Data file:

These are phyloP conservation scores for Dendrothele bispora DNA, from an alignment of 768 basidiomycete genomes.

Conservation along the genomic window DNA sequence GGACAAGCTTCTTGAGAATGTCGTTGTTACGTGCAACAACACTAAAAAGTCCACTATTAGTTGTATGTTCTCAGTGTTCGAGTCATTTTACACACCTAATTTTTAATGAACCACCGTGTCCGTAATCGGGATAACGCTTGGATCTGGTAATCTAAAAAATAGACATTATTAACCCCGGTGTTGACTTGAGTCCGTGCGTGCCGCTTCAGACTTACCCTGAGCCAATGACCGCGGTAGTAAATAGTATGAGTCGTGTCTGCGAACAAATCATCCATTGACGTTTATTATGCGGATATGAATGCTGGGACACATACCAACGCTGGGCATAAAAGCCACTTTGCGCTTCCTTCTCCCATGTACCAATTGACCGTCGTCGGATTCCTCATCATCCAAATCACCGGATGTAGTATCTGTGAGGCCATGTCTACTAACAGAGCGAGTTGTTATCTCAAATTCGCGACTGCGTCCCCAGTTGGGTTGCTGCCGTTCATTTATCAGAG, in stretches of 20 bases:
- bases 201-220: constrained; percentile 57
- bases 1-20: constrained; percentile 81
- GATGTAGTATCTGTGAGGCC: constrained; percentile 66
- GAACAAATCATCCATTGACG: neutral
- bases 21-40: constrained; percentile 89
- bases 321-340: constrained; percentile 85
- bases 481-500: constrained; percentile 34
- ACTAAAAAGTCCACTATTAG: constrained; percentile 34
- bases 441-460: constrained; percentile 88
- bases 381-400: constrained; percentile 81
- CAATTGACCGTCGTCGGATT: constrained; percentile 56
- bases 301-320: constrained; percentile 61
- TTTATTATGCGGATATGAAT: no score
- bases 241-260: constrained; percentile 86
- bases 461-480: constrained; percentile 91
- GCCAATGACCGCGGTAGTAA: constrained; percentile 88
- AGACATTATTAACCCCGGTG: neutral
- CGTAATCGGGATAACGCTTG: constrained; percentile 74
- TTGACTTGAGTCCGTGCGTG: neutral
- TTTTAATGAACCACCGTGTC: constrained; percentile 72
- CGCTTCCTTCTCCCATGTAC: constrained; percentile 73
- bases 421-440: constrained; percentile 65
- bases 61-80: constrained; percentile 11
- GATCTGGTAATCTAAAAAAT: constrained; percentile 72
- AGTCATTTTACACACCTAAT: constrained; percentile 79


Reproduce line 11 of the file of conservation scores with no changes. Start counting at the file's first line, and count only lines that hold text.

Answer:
- bases 441-460: constrained; percentile 88